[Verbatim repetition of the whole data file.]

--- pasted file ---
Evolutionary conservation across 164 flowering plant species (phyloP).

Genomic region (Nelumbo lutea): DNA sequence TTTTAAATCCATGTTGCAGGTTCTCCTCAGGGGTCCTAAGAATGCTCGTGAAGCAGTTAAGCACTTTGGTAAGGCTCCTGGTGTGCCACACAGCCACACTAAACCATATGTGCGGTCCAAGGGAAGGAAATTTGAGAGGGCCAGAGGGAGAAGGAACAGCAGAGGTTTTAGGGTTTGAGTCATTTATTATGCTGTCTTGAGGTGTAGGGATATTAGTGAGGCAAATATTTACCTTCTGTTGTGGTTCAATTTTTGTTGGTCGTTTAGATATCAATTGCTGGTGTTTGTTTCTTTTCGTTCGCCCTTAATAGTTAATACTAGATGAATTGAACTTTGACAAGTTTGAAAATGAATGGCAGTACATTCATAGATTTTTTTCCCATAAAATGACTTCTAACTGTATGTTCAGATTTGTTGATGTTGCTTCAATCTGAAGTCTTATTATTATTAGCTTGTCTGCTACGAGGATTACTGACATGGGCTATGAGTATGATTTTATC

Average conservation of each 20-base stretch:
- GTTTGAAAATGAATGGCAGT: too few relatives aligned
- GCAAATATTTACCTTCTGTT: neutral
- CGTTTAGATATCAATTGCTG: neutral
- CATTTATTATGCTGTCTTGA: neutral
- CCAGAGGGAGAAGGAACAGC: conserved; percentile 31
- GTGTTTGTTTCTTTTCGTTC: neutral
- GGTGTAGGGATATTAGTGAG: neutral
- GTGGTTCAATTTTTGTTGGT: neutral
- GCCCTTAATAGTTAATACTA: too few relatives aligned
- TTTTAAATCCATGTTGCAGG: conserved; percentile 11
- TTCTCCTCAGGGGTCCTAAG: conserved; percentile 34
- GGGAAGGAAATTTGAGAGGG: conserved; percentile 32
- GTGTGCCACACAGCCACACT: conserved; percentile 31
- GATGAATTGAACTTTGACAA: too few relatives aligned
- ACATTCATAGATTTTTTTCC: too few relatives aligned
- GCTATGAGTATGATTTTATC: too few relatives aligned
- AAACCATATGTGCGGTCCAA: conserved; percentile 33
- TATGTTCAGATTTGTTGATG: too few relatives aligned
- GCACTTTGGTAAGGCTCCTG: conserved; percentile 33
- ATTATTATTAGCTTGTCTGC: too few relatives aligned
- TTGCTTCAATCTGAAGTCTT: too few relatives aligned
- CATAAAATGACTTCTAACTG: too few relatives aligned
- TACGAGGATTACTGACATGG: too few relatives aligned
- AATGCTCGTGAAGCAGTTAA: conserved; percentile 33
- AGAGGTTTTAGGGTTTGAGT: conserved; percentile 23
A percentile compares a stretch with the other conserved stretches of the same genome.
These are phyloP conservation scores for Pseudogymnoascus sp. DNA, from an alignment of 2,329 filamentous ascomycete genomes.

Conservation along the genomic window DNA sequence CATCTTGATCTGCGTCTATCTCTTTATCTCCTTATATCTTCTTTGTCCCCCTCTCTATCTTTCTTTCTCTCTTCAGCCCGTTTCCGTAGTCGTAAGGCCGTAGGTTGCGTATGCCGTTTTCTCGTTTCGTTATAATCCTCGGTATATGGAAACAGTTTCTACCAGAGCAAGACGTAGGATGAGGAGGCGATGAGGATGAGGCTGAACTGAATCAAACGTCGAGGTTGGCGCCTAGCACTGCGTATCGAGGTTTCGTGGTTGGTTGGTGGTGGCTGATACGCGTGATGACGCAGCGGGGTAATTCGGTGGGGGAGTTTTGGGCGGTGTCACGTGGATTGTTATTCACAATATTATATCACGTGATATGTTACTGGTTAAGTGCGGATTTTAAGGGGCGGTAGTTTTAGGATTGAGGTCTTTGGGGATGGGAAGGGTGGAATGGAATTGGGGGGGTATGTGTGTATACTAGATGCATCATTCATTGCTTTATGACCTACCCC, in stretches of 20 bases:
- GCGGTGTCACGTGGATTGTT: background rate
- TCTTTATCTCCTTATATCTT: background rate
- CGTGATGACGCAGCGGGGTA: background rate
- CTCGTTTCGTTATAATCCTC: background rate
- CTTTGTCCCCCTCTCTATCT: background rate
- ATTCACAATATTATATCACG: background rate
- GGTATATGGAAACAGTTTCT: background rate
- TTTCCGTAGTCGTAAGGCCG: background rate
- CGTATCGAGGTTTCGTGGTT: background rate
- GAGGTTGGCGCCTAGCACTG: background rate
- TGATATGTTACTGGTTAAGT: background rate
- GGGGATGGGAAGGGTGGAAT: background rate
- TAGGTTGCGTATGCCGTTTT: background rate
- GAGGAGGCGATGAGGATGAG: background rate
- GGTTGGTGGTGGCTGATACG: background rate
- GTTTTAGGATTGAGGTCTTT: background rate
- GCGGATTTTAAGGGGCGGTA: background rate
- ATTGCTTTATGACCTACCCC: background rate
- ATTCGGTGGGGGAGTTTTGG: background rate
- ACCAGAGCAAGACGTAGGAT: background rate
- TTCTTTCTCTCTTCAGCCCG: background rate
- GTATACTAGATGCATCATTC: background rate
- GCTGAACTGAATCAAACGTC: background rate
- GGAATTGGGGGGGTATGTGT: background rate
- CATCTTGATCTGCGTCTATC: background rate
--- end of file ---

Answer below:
Evolutionary conservation across 164 flowering plant species (phyloP).

Genomic region (Nelumbo lutea): DNA sequence TTTTAAATCCATGTTGCAGGTTCTCCTCAGGGGTCCTAAGAATGCTCGTGAAGCAGTTAAGCACTTTGGTAAGGCTCCTGGTGTGCCACACAGCCACACTAAACCATATGTGCGGTCCAAGGGAAGGAAATTTGAGAGGGCCAGAGGGAGAAGGAACAGCAGAGGTTTTAGGGTTTGAGTCATTTATTATGCTGTCTTGAGGTGTAGGGATATTAGTGAGGCAAATATTTACCTTCTGTTGTGGTTCAATTTTTGTTGGTCGTTTAGATATCAATTGCTGGTGTTTGTTTCTTTTCGTTCGCCCTTAATAGTTAATACTAGATGAATTGAACTTTGACAAGTTTGAAAATGAATGGCAGTACATTCATAGATTTTTTTCCCATAAAATGACTTCTAACTGTATGTTCAGATTTGTTGATGTTGCTTCAATCTGAAGTCTTATTATTATTAGCTTGTCTGCTACGAGGATTACTGACATGGGCTATGAGTATGATTTTATC

Average conservation of each 20-base stretch:
- GTTTGAAAATGAATGGCAGT: too few relatives aligned
- GCAAATATTTACCTTCTGTT: neutral
- CGTTTAGATATCAATTGCTG: neutral
- CATTTATTATGCTGTCTTGA: neutral
- CCAGAGGGAGAAGGAACAGC: conserved; percentile 31
- GTGTTTGTTTCTTTTCGTTC: neutral
- GGTGTAGGGATATTAGTGAG: neutral
- GTGGTTCAATTTTTGTTGGT: neutral
- GCCCTTAATAGTTAATACTA: too few relatives aligned
- TTTTAAATCCATGTTGCAGG: conserved; percentile 11
- TTCTCCTCAGGGGTCCTAAG: conserved; percentile 34
- GGGAAGGAAATTTGAGAGGG: conserved; percentile 32
- GTGTGCCACACAGCCACACT: conserved; percentile 31
- GATGAATTGAACTTTGACAA: too few relatives aligned
- ACATTCATAGATTTTTTTCC: too few relatives aligned
- GCTATGAGTATGATTTTATC: too few relatives aligned
- AAACCATATGTGCGGTCCAA: conserved; percentile 33
- TATGTTCAGATTTGTTGATG: too few relatives aligned
- GCACTTTGGTAAGGCTCCTG: conserved; percentile 33
- ATTATTATTAGCTTGTCTGC: too few relatives aligned
- TTGCTTCAATCTGAAGTCTT: too few relatives aligned
- CATAAAATGACTTCTAACTG: too few relatives aligned
- TACGAGGATTACTGACATGG: too few relatives aligned
- AATGCTCGTGAAGCAGTTAA: conserved; percentile 33
- AGAGGTTTTAGGGTTTGAGT: conserved; percentile 23
A percentile compares a stretch with the other conserved stretches of the same genome.
These are phyloP conservation scores for Pseudogymnoascus sp. DNA, from an alignment of 2,329 filamentous ascomycete genomes.

Conservation along the genomic window DNA sequence CATCTTGATCTGCGTCTATCTCTTTATCTCCTTATATCTTCTTTGTCCCCCTCTCTATCTTTCTTTCTCTCTTCAGCCCGTTTCCGTAGTCGTAAGGCCGTAGGTTGCGTATGCCGTTTTCTCGTTTCGTTATAATCCTCGGTATATGGAAACAGTTTCTACCAGAGCAAGACGTAGGATGAGGAGGCGATGAGGATGAGGCTGAACTGAATCAAACGTCGAGGTTGGCGCCTAGCACTGCGTATCGAGGTTTCGTGGTTGGTTGGTGGTGGCTGATACGCGTGATGACGCAGCGGGGTAATTCGGTGGGGGAGTTTTGGGCGGTGTCACGTGGATTGTTATTCACAATATTATATCACGTGATATGTTACTGGTTAAGTGCGGATTTTAAGGGGCGGTAGTTTTAGGATTGAGGTCTTTGGGGATGGGAAGGGTGGAATGGAATTGGGGGGGTATGTGTGTATACTAGATGCATCATTCATTGCTTTATGACCTACCCC, in stretches of 20 bases:
- GCGGTGTCACGTGGATTGTT: background rate
- TCTTTATCTCCTTATATCTT: background rate
- CGTGATGACGCAGCGGGGTA: background rate
- CTCGTTTCGTTATAATCCTC: background rate
- CTTTGTCCCCCTCTCTATCT: background rate
- ATTCACAATATTATATCACG: background rate
- GGTATATGGAAACAGTTTCT: background rate
- TTTCCGTAGTCGTAAGGCCG: background rate
- CGTATCGAGGTTTCGTGGTT: background rate
- GAGGTTGGCGCCTAGCACTG: background rate
- TGATATGTTACTGGTTAAGT: background rate
- GGGGATGGGAAGGGTGGAAT: background rate
- TAGGTTGCGTATGCCGTTTT: background rate
- GAGGAGGCGATGAGGATGAG: background rate
- GGTTGGTGGTGGCTGATACG: background rate
- GTTTTAGGATTGAGGTCTTT: background rate
- GCGGATTTTAAGGGGCGGTA: background rate
- ATTGCTTTATGACCTACCCC: background rate
- ATTCGGTGGGGGAGTTTTGG: background rate
- ACCAGAGCAAGACGTAGGAT: background rate
- TTCTTTCTCTCTTCAGCCCG: background rate
- GTATACTAGATGCATCATTC: background rate
- GCTGAACTGAATCAAACGTC: background rate
- GGAATTGGGGGGGTATGTGT: background rate
- CATCTTGATCTGCGTCTATC: background rate